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Budget season in Washington often brings out colorful comparisons designed to highlight economic folly. Republican Gov. Mitch Daniels of Indiana offered one in his speech to the Conservative Political Action Conference on Feb. 11, 2011.
Speaking at the CPAC Ronald Reagan Centennial Dinner, Daniels likened the mounting national debt to a foreign invader -- a "new Red Menace, this time consisting of ink." The possible presidential candidate then declared that servicing that debt will soon cost more than national security:
"We are currently borrowing the entire defense budget from foreign investors," Daniels told conservative conference-goers. "Within a few years, we will be spending more on interest payments than on national security. That is not, as our military friends say, a ‘robust strategy.’"
We decided to do the math on that striking comparison for ourselves. As is often the case, different definitions can change the budget picture dramatically -- though not enough to make Daniels’ claim hold up.
The White House’s newly released budget seemed like a good place to start. Handily, it divides discretionary spending into security-related outlays (including Defense, Homeland Security and ongoing wars) and everything else.
Projected security spending rises from $815 billion in 2010 to $914 billion in 2021. (It dips slightly along the way, reflecting savings from planned troop reductions in Iraq and Afghanistan.)
Meanwhile the budget has net interest payments rising fourfold, from $196 billion last year to a stunning $844 billion by 2021. As two budget analysts we interviewed confirmed, interest payments will grow explosively over the next decade but do not exceed security spending in any given year -- much less "in a few years."
Of course White House budget proposals are just that, proposals, so we ran the comparison again using the Congressional Budget Office’s latest baseline forecasts.
Daniels did a little better here, because the CBO’s measure of discretionary "defense" spending excludes Homeland Security and several other budget lines. Still, defense spending topped interest payments through 2021.
Is there any way to make Daniels’ math add up? If you limit "national security" spending to the Department of Defense budget -- an extremely narrow definition -- then interest payments pull ahead in 2017 (or perhaps in 2016, since outlays usually fall short of budget authority).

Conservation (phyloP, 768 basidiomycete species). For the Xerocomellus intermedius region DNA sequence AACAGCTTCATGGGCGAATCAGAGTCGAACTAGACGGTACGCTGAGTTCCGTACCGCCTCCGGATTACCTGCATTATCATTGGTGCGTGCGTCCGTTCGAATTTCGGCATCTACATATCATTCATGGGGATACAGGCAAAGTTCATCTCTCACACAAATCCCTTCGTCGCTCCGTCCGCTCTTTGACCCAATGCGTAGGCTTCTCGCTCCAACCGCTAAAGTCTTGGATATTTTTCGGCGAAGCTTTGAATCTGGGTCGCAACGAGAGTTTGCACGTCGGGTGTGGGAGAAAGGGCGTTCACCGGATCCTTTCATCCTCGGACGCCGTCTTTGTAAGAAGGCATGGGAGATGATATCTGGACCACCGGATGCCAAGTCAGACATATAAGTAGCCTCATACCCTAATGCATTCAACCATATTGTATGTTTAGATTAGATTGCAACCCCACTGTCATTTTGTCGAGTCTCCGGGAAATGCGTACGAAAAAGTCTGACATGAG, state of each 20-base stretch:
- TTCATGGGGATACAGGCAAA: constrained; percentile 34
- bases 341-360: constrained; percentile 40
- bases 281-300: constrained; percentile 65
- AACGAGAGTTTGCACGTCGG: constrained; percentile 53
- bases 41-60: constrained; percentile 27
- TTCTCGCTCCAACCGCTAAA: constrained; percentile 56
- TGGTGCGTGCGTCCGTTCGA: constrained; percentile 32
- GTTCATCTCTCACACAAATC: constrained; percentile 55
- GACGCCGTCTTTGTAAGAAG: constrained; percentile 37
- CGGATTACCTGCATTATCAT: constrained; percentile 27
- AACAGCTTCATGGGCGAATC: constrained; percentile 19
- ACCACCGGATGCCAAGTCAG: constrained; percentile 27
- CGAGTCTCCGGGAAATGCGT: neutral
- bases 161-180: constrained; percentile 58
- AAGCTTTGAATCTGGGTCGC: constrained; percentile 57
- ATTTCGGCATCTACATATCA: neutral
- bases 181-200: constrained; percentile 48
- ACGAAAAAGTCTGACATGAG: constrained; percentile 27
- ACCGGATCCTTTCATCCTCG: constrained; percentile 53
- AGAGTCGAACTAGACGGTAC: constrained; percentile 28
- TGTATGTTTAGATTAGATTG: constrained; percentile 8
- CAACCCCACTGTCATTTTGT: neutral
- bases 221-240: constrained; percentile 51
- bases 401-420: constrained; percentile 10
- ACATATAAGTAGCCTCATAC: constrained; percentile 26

Another possibility would be to apply a worst-case scenario to the U.S. debt forecast, explained Josh Gordon, policy director with the Concord Coalition, a group that urges deficit reduction. If federal spending isn’t restrained at all, and if Bush-era tax cuts become permanent, by 2021 interest payments might sneak past national defense.
"But that’s an odd position for a Republican presidential candidate to take," Gordon said. In a follow-up e-mail he explained that "for Daniels to assume discretionary spending rises at 3 percent a year over ten years means he is assuming Republicans will have no effect on the levels of government spending over the next ten years, or even that they will encourage Obama to spend more than he is proposing to spend in his budget."
When we asked Gov. Daniels’ office to explain his reasoning, a spokesperson pointed out that the current defense budget "is close to $700 billion," and that by the end of the decade, under White House estimates, "we will be paying $700 billion a year" to service the national debt. She directed us to a Nov. 24, 2009, piece in the Washington Examiner making a similar point.
But that’s hardly "in a few years" -- and more important, it compares apples today to oranges a decade from now. This mathematical sleight-of-hand was not disclosed in Daniels' speech.
So he is incorrect that "within a few years, we will be spending more on interest payments than on national security." It is true that interest on the national debt will grow faster than any other category of federal spending, even Medicare. But the comparison Daniels drew to illustrate that falls short under any reasonable definition of "national security" spending. We rate his statement False.
Mitch Daniels, remarks at the Conservative Political Action Conference, Feb. 11, 2011
Office of Management and Budget, the president’s budget proposal for fiscal year 2012, Feb. 14, 2011
Congressional Budget Office, Budget and Economic Outlook: Fiscal Years 2011 Through 2021, January 2011
Washington Examiner, "Interest payments on national debt set to explode,"by Julie Mason, Nov. 24, 2009
Email interview with Jane Jankowski, press secretary for Gov. Daniels, Feb. 15, 2011
Interview with Joshua Gordon, policy director, Concord Coalition, Feb. 15, 2011
Interview with Craig Jennings, director of the federal fiscal policy program at OMB Watch, Feb. 15, 2011
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